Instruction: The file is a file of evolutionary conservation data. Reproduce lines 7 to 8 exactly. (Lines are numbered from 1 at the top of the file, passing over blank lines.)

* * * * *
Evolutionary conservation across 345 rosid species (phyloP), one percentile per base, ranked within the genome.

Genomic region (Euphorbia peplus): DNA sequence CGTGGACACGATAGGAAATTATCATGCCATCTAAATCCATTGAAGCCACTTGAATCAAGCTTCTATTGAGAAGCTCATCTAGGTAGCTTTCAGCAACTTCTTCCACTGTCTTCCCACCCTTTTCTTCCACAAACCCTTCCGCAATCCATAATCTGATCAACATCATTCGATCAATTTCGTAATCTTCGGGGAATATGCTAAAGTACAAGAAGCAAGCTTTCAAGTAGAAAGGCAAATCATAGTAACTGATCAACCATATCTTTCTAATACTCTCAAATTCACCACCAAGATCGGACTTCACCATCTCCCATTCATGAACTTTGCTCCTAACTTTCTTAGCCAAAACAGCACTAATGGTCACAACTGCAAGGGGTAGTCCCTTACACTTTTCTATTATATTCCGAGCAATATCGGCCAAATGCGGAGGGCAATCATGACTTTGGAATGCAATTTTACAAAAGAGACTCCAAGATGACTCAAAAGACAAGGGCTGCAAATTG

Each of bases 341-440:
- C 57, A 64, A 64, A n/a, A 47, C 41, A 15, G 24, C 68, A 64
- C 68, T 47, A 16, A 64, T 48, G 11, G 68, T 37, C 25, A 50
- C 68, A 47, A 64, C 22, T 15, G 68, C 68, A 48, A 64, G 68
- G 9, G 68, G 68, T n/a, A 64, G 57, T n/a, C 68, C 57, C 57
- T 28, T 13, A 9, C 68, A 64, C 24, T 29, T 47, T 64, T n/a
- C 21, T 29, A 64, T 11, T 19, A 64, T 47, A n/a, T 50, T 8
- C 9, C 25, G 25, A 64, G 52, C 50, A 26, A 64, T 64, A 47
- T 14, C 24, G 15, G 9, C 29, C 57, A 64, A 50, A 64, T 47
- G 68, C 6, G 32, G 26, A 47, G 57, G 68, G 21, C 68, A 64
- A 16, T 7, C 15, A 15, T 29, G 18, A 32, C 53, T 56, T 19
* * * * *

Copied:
- G 9, G 68, G 68, T n/a, A 64, G 57, T n/a, C 68, C 57, C 57
- T 28, T 13, A 9, C 68, A 64, C 24, T 29, T 47, T 64, T n/a